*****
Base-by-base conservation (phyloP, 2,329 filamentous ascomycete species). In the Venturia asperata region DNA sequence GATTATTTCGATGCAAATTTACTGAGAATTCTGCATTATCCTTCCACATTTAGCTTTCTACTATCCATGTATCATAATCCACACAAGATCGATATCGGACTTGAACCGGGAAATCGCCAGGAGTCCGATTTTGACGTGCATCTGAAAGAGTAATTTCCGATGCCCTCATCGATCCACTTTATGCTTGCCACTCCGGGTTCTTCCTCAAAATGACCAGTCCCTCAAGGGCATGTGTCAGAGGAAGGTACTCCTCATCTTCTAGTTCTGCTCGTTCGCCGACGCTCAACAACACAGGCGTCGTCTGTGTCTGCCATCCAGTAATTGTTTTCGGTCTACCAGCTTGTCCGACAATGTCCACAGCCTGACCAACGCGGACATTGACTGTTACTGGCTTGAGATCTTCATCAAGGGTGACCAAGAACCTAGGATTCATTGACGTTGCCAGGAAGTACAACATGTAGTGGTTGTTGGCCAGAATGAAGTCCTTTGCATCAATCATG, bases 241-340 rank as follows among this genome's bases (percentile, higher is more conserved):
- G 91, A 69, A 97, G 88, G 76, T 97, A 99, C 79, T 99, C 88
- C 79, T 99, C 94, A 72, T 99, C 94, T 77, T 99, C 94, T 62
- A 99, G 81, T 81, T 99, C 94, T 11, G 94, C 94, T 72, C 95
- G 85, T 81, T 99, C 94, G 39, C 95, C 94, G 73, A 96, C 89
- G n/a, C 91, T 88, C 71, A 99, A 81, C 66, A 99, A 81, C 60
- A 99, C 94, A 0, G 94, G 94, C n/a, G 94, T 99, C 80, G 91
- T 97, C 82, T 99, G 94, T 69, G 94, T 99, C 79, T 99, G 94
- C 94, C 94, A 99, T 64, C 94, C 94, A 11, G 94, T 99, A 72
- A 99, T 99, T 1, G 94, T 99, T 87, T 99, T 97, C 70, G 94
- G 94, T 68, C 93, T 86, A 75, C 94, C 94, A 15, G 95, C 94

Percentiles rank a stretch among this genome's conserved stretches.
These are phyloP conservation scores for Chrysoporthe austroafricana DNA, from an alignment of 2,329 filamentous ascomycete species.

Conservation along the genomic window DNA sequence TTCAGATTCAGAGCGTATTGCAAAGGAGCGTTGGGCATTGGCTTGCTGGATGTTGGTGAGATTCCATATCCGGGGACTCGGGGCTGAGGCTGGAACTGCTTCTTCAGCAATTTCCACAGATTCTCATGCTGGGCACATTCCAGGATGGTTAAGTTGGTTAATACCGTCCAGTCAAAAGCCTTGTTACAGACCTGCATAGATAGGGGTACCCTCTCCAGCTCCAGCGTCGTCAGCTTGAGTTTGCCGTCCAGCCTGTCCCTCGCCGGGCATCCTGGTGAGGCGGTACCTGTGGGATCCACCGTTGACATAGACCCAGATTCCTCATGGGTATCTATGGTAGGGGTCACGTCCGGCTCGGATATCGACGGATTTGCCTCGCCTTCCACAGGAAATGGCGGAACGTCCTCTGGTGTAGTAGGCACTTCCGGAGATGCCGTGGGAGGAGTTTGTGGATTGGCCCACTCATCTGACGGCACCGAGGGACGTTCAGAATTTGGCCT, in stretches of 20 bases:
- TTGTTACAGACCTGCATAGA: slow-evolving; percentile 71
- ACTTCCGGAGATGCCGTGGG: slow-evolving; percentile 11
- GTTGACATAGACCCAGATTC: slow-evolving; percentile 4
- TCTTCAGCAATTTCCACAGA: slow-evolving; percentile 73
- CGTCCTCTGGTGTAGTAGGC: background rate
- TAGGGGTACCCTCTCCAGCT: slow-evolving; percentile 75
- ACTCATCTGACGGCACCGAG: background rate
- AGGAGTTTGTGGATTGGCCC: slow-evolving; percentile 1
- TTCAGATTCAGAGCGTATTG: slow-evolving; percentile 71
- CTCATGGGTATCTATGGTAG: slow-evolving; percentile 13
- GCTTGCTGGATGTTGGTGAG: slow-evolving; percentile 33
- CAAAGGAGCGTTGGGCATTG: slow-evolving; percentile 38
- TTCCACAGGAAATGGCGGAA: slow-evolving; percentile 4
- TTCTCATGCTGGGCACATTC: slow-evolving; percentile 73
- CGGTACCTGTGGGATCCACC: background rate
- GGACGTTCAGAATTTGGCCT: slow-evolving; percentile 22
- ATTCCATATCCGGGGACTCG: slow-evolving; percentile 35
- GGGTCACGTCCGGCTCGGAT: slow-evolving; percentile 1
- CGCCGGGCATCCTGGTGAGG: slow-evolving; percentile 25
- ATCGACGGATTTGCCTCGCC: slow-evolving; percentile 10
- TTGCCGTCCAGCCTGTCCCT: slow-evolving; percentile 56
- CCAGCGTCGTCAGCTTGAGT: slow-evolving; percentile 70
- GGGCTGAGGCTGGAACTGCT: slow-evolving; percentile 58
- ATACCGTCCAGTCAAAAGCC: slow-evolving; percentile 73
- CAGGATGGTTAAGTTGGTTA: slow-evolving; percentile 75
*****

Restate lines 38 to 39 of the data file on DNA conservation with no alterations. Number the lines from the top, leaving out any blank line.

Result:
- ATACCGTCCAGTCAAAAGCC: slow-evolving; percentile 73
- CAGGATGGTTAAGTTGGTTA: slow-evolving; percentile 75